Site icon

What All Americans Need to Know About Moving North to Canada

So you’re moving to Canada, eh? The country is both strong and yet friendly. And, it serves two predominant roles in North America. It’s the place where Americans often threaten to move if things go south in the U.S. But, it’s also an incredibly friendly place – one of the friendliest in the entire world.

Everyone seems to love this country which is ranked 76.6 by the Reputation Institute as one of the greatest countries in the world. It even ousted Sweden. Canadians also ranked themselves as some of the happiest people on Earth.


Image by Evan Leeson via Flickr

A recent study by OECD’s Better Living asked 36 countries to rank happiness on a scale of 1 to 10. Canadians consistently ranked themselves 7.6. If you’re itching to get into this country and roll around in the bliss, here’s how to do it.

Saguenay, Quebec

Image by Normand Gaudreault via Flickr

Visit Canada To Get a Feel For the Culture

Before you make any firm decisions to move here, check the place out first. There are 10 different provinces in Canada, and each of them has a slightly different “feel” to them, with the outlier being Quebec, which is decidedly French.

Depending on your job skills, you may not have much of a choice where you live. So, for example, if you gain entry into the country under a special Quebec work program, you must live in that province.

Blue Mountain Village, Collingwood

Image by Jeff S. PhotoArt via Flickr

Determine Where You Will Work

Aside from the Quebec-selected skilled workers program, there are several other ways to gain entry into Canada. You may have family here, you can be accepted under several work visas, including the Federal Skilled Trades Program, the Canadian Experience Class, the Express Entry for Skilled Immigrants, the Start-Up Visa, the Self-Employed Visa, and Caregiver Visa.

Once you’ve found work, it’s time to decide how you will live.

Ottawa, Ontario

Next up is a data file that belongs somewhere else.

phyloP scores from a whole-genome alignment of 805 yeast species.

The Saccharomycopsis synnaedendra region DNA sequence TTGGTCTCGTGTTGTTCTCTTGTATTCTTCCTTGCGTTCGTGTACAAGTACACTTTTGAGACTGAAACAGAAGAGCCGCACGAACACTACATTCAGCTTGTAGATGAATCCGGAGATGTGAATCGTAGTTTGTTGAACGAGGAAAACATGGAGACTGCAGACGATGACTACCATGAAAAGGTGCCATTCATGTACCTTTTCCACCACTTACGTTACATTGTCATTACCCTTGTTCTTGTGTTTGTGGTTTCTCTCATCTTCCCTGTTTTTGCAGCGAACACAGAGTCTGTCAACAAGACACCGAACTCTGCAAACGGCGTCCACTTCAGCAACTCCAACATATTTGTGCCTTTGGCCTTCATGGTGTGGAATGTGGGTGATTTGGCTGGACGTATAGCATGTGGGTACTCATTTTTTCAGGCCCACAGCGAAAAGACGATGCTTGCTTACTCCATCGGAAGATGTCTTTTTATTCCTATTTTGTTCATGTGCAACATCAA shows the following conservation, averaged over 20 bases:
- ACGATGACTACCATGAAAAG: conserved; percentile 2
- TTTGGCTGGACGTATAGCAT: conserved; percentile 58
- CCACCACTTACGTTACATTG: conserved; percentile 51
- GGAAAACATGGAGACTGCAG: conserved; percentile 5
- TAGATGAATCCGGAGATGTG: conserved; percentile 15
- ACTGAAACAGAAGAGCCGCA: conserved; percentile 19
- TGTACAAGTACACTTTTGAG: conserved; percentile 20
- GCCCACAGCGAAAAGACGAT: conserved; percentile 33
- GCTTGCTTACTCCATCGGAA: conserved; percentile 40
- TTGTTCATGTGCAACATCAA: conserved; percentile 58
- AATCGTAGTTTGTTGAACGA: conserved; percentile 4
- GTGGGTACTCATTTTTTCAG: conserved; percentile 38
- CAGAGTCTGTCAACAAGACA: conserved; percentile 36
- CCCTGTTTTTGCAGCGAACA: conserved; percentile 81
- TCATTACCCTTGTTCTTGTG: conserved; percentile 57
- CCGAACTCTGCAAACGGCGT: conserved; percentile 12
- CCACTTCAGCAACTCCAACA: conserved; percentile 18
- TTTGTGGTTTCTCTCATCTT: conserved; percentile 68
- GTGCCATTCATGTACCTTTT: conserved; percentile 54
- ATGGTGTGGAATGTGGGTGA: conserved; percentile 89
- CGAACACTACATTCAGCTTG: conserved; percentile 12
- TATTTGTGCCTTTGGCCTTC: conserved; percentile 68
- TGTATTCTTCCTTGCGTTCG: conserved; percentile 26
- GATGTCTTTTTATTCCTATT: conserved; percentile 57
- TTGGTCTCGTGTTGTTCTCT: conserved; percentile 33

Image by Stuart Williams via Flickr

Determine How You Will Live

Most people drive in Canada, unless you live in a major city with public transit. But, assuming you won’t have consistent access to that, you will need a vehicle. This isn’t terribly difficult. You can apply for a car loan like everyone else and purchase a vehicle either from a private seller or from a car dealership.

For living space, you have a few choices. You can either rent or you can purchase a home. A few websites, like, make this process pretty painless. You’ll need a real estate agent, and a down payment, for your new home.

Quadra Island, British Columbia

Image by Jerolek via Flickr

If you’re renting, you’ll typically need references, first and last month’s rent, and a rental agreement signed.

Print The Application and Turn It In

The application for citizenship is surprisingly straightforward. Fill it out, turn it in, and pay the fee to Citizenship and Immigration Canada. The government will process your application and let you know if it needs any additional information.

There are a limited number of work visas in each category, so don’t wait too long to turn in your application. Generally, the earlier on in the year that you can apply, the better.

Humber Bay, Toronto, Ontario

Image by paul bica via Flickr

Casa Lomo, Toronto, Ontario

Image by paul bica via Flickr

Author bio

Jenna Miller has several years of real estate sales experience under her hat. An avid writer, she likes to share her insights by posting on the web. Her articles can be found on many real estate, property investing and home buying websites and blogs.

Exit mobile version